Lapel pins are seen as part of a campaign in opposition to Québec’s Bill 21 during a news conference in Montréal in September 2019.
THE CANADIAN PRESS/Paul Chiasson
The Québec government thought it would Charter-proof its religious symbol law when it invoked the nothwithstanding clause. It was wrong.
Supporters gather to demand action against anti-Muslim hate after a white man attacked two Muslim women wearing hijabs in June 2021.
THE CANADIAN PRESS/Jason Franson
In today’s episode, we take a look at some ways lawmakers have legalized Islamophobia through niqab bans and other restrictive policies.
Covering is a matter of personal choice, faith and, for many women, freedom.
Jacob Lund | Shutterstock
Ignorant assumptions about what the headscarf means fail to recognise how integral it can be to a woman’s identity.
Muslim women say they are having an easier time wearing the niqab during pandemic times.
Muslim women say the practice of wearing masks has given them more confidence to wear face coverings in public.
Boris Johnson has attacked Muslim women for covering their faces. Now he wants the whole of the UK to do so.
Is a face mask used to help block coronavirus really that different from a niqab?
Now that face masks are being used to help fight the spread of COVID-19, it has caused some to look anew at discrimination against Muslim women who wear niqabs.
A woman wearing a niqab and headscarf, with other shoppers in Istanbul, August 13, 2018.
YASIN AKGUL/AFP via Getty Images
As people everywhere don face masks, scarves and bandanas to protect against coronavirus, Muslim women who wear the niqab, or Islamic veil, are feeling a lot less conspicuous.
Aside from an externalised expression of their faith, the niqab is but a precarious shield from a misogynistic rape culture.
If we acquiesce to the ban of the niqab, what makes the banning of other types of women’s clothing any different?
Premier François Legault, left, and Simon Jolin-Barrette, minister of immigration, diversity and inclusiveness, are seen at the provincial legislature in late March 2019.
THE CANADIAN PRESS/Jacques Boissinot
While few would deny secularism and religious neutrality are legitimate goals, they don’t justify Bill 21’s undue restriction of minority rights.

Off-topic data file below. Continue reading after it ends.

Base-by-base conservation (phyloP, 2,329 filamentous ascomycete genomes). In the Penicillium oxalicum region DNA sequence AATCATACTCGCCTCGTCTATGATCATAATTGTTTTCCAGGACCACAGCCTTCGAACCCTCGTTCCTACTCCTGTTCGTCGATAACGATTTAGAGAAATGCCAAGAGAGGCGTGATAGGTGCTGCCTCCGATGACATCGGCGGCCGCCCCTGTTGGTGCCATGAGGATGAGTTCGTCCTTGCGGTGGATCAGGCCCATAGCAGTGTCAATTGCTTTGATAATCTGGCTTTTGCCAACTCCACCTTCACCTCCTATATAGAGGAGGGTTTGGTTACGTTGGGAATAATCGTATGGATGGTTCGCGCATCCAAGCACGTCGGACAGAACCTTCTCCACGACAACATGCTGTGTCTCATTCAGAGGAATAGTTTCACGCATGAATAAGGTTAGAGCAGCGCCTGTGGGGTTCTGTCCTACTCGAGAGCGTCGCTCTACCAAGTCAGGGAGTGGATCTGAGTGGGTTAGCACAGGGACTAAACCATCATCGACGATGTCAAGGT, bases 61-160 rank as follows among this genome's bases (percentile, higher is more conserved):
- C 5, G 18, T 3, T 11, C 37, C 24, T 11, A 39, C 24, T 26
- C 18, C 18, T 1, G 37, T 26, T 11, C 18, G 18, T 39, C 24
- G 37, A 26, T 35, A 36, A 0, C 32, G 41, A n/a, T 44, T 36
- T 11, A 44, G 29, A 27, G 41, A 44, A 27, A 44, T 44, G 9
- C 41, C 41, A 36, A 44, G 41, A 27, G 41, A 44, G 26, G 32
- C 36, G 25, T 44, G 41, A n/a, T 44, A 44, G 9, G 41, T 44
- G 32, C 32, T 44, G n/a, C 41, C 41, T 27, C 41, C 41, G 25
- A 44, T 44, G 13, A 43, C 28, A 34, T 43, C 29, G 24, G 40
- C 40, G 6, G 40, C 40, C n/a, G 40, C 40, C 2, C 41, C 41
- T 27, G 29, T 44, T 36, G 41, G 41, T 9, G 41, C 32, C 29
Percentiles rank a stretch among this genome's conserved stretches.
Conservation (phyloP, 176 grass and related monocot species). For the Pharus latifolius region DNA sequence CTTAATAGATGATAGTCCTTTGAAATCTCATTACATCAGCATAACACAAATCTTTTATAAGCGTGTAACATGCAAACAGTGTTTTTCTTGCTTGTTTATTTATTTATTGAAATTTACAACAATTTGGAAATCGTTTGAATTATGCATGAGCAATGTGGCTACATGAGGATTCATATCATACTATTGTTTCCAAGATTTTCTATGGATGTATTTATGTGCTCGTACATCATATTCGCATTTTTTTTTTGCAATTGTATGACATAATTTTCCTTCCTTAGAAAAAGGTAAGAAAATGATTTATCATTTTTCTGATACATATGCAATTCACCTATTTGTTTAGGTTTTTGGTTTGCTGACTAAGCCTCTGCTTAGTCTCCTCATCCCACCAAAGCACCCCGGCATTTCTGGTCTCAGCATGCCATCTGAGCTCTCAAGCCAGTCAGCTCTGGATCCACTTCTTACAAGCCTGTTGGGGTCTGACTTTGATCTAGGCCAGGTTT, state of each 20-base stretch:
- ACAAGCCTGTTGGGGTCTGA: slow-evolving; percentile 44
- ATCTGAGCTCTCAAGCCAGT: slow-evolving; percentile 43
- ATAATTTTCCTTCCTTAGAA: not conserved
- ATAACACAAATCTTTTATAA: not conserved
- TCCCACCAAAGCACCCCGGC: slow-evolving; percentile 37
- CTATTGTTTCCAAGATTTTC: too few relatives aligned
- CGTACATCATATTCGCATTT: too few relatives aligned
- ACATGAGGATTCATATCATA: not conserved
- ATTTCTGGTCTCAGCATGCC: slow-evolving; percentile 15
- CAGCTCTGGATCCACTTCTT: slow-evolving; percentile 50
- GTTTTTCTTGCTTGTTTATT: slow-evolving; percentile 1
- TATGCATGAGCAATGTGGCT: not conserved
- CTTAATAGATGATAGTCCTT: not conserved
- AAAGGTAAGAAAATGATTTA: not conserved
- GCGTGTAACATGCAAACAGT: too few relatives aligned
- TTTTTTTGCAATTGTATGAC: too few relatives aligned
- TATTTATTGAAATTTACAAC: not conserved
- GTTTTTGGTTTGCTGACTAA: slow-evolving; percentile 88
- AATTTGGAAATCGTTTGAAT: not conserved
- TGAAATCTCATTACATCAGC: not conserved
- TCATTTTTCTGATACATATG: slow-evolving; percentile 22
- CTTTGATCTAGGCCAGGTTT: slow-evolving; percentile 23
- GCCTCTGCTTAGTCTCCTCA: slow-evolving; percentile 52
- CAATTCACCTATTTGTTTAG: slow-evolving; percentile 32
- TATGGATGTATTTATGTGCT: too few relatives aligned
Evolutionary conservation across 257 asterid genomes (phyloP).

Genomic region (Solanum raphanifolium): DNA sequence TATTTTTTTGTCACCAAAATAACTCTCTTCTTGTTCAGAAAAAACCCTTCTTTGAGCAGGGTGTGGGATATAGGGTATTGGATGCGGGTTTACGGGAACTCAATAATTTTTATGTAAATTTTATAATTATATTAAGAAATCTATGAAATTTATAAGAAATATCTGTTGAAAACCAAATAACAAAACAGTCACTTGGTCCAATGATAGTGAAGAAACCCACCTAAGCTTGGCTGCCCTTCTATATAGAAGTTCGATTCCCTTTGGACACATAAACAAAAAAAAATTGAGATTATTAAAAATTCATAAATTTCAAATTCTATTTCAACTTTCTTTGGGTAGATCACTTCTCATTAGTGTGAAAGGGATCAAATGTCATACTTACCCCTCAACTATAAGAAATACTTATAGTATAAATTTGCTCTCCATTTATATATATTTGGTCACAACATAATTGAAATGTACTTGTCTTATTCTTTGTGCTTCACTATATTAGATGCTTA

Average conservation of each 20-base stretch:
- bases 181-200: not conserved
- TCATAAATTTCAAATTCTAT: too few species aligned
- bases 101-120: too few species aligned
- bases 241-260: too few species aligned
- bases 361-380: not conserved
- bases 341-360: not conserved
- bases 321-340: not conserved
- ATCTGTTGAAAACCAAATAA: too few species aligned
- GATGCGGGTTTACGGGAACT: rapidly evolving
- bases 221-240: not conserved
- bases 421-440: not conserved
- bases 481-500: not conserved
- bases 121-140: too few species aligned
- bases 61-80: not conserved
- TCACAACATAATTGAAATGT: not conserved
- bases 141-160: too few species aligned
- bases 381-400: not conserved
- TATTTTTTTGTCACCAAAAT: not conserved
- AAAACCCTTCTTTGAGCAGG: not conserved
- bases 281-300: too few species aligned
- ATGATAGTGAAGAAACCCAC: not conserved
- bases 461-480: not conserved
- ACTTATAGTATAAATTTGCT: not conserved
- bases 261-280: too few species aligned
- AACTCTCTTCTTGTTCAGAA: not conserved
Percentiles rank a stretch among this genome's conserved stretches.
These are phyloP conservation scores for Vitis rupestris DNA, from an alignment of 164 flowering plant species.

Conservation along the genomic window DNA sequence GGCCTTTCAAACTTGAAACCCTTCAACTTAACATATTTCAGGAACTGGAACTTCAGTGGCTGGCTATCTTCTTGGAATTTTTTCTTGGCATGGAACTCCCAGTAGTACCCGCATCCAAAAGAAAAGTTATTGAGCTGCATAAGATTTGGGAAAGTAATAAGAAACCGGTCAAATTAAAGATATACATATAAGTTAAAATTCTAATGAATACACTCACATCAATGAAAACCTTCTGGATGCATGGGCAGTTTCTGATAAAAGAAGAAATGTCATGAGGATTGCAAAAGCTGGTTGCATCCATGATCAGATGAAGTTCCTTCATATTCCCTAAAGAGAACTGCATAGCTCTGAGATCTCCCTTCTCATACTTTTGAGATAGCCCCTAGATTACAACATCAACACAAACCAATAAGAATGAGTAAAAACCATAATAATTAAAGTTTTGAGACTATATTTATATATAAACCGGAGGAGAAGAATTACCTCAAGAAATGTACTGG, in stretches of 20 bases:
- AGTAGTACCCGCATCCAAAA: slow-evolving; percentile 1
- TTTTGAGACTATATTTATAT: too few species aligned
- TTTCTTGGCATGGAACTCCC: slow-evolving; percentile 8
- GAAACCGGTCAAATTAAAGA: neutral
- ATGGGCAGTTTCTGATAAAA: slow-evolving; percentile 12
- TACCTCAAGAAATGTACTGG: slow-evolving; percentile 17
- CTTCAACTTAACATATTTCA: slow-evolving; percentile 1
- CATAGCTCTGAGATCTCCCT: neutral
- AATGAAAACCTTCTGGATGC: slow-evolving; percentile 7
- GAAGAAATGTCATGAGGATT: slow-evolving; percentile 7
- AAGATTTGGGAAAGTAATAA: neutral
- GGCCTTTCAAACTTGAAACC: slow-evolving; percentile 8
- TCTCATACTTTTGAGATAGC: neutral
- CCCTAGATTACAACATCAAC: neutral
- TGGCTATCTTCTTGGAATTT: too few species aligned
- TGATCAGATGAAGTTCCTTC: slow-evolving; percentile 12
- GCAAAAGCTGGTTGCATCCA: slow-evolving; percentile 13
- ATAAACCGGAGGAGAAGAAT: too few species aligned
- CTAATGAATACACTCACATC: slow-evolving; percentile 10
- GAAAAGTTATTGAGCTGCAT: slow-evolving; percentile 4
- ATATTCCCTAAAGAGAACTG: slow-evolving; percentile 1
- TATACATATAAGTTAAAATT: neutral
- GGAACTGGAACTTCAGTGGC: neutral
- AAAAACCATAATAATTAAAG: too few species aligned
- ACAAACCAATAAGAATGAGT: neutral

Demonstrators take part in a protest against Quebec’s proposed Values Charter in Montreal in September 2013.
THE CANADIAN PRESS/Ryan Remiorz
If Quebec’s new premier succeeds in passing ‘secularization’ legislation by wielding the notwithstanding clause, it will come at the cost of civil rights and the protective capacity of the Charter.
From Turkey to Saudi Arabia, Muslim women are battling for their rights - but religion is not at fault.
Burqas and niqabs (pictured here) are often thought of as one type of dress in the UK.
Muslim women and men are choosing to wear Islamic clothing in the face of rising religious hatred.
The principle argument as to why women should remove the niqab in court seems compelling, but it is based on flawed assumptions.
Saliha (left) and Alexia in 2012. Alexia no longer wears the veil.
Agnès De Feo
A number of women who once wore and defended the full Islamic veil known as the niqab later chose to renounce it. Here two of them tell their stories.
Warda Naili poses for a photograph on a city bus in Montreal. Last week, Bill 62 was passed in Quebec, outlawing the wearing of a niqab on public transit.
THE CANADIAN PRESS/Graham Hughes
Bill 62, a bill passed last week banning the wearing of Niqab in Québec for those seeking access to public services, is widely seen as an attack on Muslim women. Why is it even necessary?
Moroccan women walking in capital Rabat.
The recent burqa ban in Morocco highlights tensions between radical Salafists and a moderate Islamic government that has taken steps to further women’s rights.
Visitors of Afghan nationality wearing hijabs outside Parliament House yesterday.
A call to ban the burqa has permeated Australian political discussions since police raided the homes of suspected Islamist extremists in Sydney and Brisbane on September 18. Liberal Senator Cory Bernardi…
Politicians and parties on Australia’s political fringe would ban the burqa - except, apparently, when it is worn for the purposes of their political campaigns.
The burqa and niqab are often viewed as symbols of extremism. In the wake of the rise of Islamic State, it is unsurprising, therefore, that in recent days a number of Australian politicians have called…
The individual’s freedoms must be balanced by pragmatism in the courtroom.
The debate on full veils - burqas and niqabs - in British courts and British schools was always bound to happen. The issue flared up a few years ago following some remarks by Jack Straw but it had not…